Archive for April, 2011

Those BHAGs Will Kill You.

Wednesday, April 27th, 2011

Jim Collins and Jerry Porras coined the term BHAG (“big, hairy, audacious goal”) in their article, Building Your Company’s Vision, back in 1996. Since that time it’s become so much a part of the lingua franca of business that you practically can’t call yourself a leader if you haven’t set some BHAGs for your company, your team, or yourself.

It’s fascinating, though, to see just how many BHAGs are entombed in 2” D-ring binders collecting dust on people’s bookshelves, with pretty much zero chance of actually being implemented. There are all kinds of reasons—you don’t have the time or money or people, for example, or first you have to take care of your boss’s stupid pet project, or you’re trapped in too many meetings—but regardless of the excuse, those BHAGs are joining flying pigs in the list of things you won’t see in this life.

Now Shawn Achor, author of The Happiness Advantage: The Seven Principles of Positive Psychology that Fuel Success and Performance at Work, explains why in an article in CIO:

Goals that are too big paralyze you. They literally shut off your brain, says Achor.

Here’s what happens to your brain when faced with a daunting goal or project: The amygdala, the part of the brain that responds to fear and threats, hijacks the “thinker” part of the brain, the prefrontal cortex, says Achor. The amygdala steals resources from the prefrontal cortex, the creative part of the brain that makes decisions and sees possibilities.

“We watch this on a brain scan,” he says. “The more the amygdala lights up, the less the prefrontal cortex does.”

Breaking a big goal into smaller, more achievable goals prevents the fear part of your brain from hijacking your thinking cap and gives you victories.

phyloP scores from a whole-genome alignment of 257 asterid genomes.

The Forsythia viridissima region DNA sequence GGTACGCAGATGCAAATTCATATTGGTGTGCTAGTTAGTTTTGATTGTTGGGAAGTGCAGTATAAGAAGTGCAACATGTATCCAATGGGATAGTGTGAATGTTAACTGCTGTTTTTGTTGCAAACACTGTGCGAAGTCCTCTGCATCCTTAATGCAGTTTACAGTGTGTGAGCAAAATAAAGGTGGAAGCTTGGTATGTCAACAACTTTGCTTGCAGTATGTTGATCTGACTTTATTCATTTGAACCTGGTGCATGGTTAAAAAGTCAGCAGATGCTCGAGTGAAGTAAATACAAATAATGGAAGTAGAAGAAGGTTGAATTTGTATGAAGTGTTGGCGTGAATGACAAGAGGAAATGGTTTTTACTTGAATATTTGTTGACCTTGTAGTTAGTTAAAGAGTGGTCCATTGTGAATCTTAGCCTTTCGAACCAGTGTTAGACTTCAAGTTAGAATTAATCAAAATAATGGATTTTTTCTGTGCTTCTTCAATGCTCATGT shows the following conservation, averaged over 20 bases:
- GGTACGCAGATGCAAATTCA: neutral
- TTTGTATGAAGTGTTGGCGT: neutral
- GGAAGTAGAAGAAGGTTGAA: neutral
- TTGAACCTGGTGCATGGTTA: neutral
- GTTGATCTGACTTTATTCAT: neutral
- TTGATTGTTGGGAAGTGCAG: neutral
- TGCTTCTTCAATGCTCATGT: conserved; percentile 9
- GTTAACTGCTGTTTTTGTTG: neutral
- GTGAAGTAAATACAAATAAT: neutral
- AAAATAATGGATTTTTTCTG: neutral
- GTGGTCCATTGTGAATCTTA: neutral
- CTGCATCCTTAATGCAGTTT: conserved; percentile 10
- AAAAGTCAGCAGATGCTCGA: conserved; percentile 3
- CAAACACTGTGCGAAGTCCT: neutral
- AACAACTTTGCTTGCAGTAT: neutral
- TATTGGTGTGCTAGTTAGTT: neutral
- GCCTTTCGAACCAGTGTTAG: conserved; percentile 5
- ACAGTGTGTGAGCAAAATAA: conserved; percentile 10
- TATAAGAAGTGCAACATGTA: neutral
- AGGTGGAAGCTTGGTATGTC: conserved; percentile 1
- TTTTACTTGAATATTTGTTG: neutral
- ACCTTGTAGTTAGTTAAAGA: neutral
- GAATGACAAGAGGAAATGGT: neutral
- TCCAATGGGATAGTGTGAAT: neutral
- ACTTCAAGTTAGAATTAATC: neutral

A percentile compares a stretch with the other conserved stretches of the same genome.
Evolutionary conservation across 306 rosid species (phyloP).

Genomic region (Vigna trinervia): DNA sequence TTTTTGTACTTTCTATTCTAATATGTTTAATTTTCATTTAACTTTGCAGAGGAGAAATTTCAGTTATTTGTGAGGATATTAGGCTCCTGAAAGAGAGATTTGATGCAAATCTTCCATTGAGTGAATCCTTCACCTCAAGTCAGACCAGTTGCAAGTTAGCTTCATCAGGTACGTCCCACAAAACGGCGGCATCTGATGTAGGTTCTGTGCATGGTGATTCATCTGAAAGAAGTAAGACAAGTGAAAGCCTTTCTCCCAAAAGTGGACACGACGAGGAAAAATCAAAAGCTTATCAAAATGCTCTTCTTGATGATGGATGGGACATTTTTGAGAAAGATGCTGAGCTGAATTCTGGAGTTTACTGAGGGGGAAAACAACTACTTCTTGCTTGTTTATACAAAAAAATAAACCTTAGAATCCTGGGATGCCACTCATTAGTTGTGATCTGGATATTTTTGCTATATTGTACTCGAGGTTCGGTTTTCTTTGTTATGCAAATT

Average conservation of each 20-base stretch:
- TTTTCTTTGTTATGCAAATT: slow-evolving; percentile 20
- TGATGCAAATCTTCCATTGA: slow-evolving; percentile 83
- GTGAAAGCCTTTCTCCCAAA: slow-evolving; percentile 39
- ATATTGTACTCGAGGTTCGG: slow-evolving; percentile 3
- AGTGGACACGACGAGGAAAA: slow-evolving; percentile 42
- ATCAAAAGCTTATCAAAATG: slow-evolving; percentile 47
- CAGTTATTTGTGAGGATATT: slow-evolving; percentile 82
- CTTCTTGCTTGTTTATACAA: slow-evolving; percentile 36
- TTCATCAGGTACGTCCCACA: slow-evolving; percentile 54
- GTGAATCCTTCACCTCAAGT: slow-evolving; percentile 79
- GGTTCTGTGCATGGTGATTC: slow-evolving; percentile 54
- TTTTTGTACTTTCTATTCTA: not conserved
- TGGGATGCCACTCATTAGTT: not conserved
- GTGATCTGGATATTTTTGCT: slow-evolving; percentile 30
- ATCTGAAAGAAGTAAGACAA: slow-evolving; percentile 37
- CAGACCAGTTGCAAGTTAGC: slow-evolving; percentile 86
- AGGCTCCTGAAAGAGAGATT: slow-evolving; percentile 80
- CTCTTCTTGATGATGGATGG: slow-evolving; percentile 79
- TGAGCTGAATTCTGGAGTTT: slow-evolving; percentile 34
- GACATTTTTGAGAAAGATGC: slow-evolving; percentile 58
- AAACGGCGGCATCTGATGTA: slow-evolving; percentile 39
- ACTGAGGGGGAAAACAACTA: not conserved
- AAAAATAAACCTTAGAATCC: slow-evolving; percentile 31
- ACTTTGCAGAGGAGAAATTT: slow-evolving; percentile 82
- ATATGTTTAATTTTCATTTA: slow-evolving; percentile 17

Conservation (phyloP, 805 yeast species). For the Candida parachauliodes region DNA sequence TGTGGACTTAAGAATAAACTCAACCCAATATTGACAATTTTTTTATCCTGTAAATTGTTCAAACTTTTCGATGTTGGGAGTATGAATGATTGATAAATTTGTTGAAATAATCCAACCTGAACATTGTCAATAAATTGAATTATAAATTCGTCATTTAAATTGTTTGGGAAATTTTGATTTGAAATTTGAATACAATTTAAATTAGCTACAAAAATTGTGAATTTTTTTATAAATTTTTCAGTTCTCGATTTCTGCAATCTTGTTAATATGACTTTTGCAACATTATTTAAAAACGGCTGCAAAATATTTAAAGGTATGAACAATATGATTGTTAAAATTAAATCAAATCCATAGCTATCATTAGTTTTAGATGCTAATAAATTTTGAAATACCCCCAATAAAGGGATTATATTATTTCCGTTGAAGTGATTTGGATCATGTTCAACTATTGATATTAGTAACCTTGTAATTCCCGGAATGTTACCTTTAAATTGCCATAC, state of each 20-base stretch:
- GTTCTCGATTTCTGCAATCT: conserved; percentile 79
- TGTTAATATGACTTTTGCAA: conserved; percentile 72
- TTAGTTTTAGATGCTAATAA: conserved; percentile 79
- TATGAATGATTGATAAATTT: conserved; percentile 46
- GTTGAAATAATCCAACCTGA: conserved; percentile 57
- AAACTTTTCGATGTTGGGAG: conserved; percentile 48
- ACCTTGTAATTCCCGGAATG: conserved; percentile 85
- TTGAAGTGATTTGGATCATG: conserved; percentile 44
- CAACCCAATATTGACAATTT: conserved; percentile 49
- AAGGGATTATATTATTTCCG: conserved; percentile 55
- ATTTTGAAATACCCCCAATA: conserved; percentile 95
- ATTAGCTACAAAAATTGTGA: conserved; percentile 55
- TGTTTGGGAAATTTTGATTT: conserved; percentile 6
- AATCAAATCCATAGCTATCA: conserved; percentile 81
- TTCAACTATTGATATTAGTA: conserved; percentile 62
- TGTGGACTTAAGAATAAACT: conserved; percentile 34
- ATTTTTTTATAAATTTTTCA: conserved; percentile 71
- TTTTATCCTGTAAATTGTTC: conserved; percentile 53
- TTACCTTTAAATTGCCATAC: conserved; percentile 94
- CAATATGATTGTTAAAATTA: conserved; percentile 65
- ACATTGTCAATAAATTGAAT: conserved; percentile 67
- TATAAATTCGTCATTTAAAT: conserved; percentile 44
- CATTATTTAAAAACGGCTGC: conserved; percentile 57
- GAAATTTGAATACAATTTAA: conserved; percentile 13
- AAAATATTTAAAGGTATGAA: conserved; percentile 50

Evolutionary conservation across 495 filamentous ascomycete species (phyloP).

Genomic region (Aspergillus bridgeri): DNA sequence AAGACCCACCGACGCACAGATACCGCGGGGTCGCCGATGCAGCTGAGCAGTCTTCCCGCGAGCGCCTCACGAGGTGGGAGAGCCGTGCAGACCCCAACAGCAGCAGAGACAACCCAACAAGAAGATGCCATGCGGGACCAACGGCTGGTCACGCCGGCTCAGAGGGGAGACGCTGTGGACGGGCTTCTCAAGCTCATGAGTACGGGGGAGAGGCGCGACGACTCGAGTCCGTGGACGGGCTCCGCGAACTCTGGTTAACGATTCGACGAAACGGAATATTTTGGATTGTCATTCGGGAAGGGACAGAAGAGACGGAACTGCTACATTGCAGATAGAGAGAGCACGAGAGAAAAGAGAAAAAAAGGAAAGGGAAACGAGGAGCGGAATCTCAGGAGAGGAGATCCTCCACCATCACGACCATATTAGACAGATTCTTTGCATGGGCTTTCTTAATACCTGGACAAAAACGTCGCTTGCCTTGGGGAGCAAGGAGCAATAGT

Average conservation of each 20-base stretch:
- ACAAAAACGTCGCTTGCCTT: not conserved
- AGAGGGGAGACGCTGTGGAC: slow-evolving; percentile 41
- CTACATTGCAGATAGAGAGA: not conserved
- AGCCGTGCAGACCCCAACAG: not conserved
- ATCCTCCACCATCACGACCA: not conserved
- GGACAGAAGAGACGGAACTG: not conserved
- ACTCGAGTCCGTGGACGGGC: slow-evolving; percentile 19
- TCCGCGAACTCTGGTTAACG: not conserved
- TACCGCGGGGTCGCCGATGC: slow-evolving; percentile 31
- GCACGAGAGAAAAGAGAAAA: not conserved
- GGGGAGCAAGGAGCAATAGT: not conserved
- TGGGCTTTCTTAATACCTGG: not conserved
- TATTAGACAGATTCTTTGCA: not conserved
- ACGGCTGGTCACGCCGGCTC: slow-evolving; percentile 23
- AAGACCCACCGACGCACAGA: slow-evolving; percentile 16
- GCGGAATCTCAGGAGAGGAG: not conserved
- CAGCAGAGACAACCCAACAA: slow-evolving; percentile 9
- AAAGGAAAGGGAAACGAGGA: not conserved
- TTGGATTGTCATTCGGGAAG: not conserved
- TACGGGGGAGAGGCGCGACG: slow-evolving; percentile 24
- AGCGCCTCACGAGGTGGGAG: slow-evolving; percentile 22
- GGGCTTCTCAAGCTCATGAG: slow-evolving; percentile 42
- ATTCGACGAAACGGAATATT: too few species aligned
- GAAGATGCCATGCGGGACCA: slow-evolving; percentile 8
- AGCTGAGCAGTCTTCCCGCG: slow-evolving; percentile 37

Don’t get me wrong: I don’t think your lizard brain (in Seth Godin’s term) is the only reason that so many organizations fail to achieve their BHAGs. Corporate inertia has a thousand fathers—reading any Dilbert is proof of that. But the daunting prospect of a BHAG, combined with a lack of clarity of how, precisely, to get from here to there, often plays a role in paralysis at the individual level.

In companies that struggle to realize their BHAGs, it’s frequently because no one has taken the time to map out precisely what small steps are needed to reach them. When I worked at Asics years ago, we set ourselves a goal to dethrone Nike as the number one brand among running enthusiasts. (To put this goal in perspective: Nike was a $4 billion company at the time. Asics was $180 million.) Pretty ambitious stuff for us.

We laid out a careful roadmap to reach this goal: recasting our running product line by eliminating lower-end shoes and building our first legitimate high-end shoe; providing special sales and customer service support to specialty running stores; creating special sales programs; focusing our advertising on the core running enthusiast; and having the product marketing and development teams spend more time visiting specialty running retailers during the product development stage. No step by itself would have done the job, but the steady accretion of these moves eventually toppled Nike among these customers.

We didn’t talk about BHAGs then. (That was before Collins’ article, for one thing.) But we did achieve one, by rigorously implementing a series of small steps. And because we were dealing with small steps, we didn’t have to worry about illuminated amygdalae, or struggle to clarify the vacuous ambiguities that too often paralyze good people.